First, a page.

The sad part is my grandmother will not be joining us. Certainly, she’ll be at the New York celebration later on in the year – but a trip to South America is just too much. Physically the travel is too difficult- too many ailments and medications to risk the 13 hour flight to Argentina. No doubt this must be devastating to her – she was at my wedding in Santa Rosa in 2011 and my brother’s in Connecticut in 2012. She’s rarely missed a dance recital or little league game much less a graduation, bar mitzvah or wedding. In fact she was in California and at Beth Am last August for Ezra’s Brit Milah and naming. She skied up until a few years ago – driving the Taconic Parkway from Manhattan to Vermont most friday afternoons. She just stopped volunteering in a pre-college program at High School in the South Bronx.
Her beautiful Upper East Side apartment – decorated as though it could be in an early Mad Men episode – complete with bar and balcony, now has a life-line telephone, a gripping brace next to her bed, and various walkers and canes. Doormen have been called to pick her up after falls, there have been hospital visits and she recently stopped driving.
Now don’t get me wrong, my grandmother is sharp. She skypes with Ezra weekly, she takes various classes, reads the New York Times, attends services and lectures at Central Synagogue. Last year she was appalled that my youngest brother’s 24 year old girlfriend had never heard of Adlai Stevenson. I have no doubt in my mind that she would be furious at my featuring her so prominently in a Shabbat Sermon. But at her age – I’ll respect her by at least not sharing that – she’s staying in New York and will not physically be able to attend the wedding.
The best article I’ve read recently about aging was written by Roger Angell – and truly there is no one better than Roger Angel – who last year wrote an amazing piece in the New Yorker called “This Old Man: Life in the Nineties.” The piece starts:
“Check me out. The top two knuckles of my left hand look as if I’d been worked over by the K.G.B. No, it’s more as if I’d been a catcher for the Hall of Fame pitcher Candy Cummings, the inventor of the curveball, who retired from the game in 1877. To put this another way, if I pointed that hand at you like a pistol and fired at your nose, the bullet would nail you in the left knee. Arthritis.
Now, still facing you, if I cover my left, or better, eye with one hand, what I see is a blurry encircling version of the ceiling and floor and walls or windows to our right and left but no sign of your face or head: nothing in the middle. But cheer up: if I reverse things and cover my right eye, there you are, back again. If I take my hand away and look at you with both eyes, the empty hole disappears and you’re in 3-D, and actually looking pretty terrific today. Macular degeneration.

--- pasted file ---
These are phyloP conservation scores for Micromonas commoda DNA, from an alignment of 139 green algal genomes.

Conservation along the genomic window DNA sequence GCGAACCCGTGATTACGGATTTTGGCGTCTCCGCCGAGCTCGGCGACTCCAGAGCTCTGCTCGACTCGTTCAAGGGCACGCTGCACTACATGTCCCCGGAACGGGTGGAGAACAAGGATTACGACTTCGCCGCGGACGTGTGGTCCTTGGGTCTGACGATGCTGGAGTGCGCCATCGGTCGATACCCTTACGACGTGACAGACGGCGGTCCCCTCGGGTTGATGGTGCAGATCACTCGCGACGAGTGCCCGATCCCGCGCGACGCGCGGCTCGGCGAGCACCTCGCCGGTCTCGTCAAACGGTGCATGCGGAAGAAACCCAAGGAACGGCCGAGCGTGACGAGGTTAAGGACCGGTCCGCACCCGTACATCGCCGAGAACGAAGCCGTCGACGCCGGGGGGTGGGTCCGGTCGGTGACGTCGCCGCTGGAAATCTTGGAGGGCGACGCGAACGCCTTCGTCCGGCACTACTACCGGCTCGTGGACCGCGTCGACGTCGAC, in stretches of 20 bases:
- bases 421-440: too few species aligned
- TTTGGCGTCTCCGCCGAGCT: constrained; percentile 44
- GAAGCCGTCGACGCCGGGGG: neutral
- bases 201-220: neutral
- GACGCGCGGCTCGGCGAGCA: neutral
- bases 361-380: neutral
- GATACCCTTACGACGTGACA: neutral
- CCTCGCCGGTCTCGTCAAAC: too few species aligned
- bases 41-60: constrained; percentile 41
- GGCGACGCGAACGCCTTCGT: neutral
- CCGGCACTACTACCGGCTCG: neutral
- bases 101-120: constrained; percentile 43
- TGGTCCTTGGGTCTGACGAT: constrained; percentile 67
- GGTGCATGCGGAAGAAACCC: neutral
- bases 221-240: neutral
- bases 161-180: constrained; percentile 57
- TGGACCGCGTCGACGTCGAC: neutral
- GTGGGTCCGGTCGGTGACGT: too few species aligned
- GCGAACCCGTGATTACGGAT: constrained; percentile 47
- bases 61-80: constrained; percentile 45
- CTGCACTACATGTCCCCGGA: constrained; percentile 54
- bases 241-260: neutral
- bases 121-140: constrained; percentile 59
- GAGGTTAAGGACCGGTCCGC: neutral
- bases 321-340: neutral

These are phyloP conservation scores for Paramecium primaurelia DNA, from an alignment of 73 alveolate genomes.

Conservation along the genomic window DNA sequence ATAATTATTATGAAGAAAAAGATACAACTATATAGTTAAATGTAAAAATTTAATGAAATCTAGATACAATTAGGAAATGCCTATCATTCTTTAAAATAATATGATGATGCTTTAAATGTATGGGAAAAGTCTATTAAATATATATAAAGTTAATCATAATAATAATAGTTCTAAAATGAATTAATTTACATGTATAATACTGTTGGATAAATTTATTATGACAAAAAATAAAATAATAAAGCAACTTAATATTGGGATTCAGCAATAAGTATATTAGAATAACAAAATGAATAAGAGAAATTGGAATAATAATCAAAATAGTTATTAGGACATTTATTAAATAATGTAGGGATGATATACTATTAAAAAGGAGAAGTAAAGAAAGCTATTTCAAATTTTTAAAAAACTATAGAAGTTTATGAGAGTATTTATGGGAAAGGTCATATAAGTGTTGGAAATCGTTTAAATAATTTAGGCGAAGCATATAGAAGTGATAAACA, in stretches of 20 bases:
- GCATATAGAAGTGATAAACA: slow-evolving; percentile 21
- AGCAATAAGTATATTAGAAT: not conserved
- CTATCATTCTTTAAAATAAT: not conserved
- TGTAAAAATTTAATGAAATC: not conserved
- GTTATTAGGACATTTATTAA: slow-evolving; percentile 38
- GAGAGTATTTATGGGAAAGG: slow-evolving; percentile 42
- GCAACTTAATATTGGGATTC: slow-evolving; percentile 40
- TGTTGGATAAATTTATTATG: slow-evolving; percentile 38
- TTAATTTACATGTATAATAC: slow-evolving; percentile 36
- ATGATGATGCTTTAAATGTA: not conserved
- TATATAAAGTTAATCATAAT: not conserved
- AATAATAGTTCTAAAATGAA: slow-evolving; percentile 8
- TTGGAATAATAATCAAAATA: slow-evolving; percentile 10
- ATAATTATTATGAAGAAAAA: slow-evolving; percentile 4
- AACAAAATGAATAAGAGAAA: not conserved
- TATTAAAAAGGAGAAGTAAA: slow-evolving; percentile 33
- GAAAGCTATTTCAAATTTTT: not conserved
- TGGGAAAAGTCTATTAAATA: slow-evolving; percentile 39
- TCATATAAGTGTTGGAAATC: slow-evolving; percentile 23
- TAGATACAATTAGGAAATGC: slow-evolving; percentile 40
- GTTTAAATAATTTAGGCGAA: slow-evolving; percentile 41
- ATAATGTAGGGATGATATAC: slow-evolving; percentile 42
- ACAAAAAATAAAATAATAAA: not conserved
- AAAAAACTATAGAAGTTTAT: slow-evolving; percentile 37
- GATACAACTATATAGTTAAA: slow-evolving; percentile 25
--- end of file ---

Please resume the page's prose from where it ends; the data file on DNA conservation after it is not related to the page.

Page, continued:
I’m ninety-three, and I’m feeling great. Well, pretty great, unless I’ve forgotten to take a couple of Tylenols in the past four or five hours, in which case I’ve begun to feel some jagged little pains shooting down my left forearm and into the base of the thumb. Shingles, in 1996, with resultant nerve damage.”
Angel goes on to weave a must-read essay on aging. He tells about what life is like for him in his 90s. It’s funny and poignant. Sad and brave. He talks about loss and dying, he discusses the joys of his life and his physical condition. He tells jokes and and talks about sex. The writing is sublime and the piece though tackling serious subjects is not depressing. Check out this section:
Decline and disaster impend, but my thoughts don’t linger there. It shouldn’t surprise me if at this time next week I’m surrounded by family, gathered on short notice—they’re sad and shocked but also a little pissed off to be here—to help decide, after what’s happened, what’s to be done with me now. It must be this hovering knowledge, that two-ton safe swaying on a frayed rope just over my head, that makes everyone so glad to see me again. “How great you’re looking! Wow, tell me your secret!” they kindly cry when they happen upon me crossing the street or exiting a dinghy or departing an X-ray room, while the little balloon over their heads reads, “Holy shit—he’s still vertical!”
Judaism has a lot to say about getting old as well. Not just the old age stories of Abraham, Sarah and Moses – but real insights on how to age and treat our elders. The midrash teaches that one who greets an elder is as if he’s greeted the face of the Shechinah – God’s divine presence. (Genesis Rabbah – 63:6) The holiness code – the core teachings of the Torah that instructs us how to behave, tells us: “You shall rise before the gray headed and show deference to elderly…”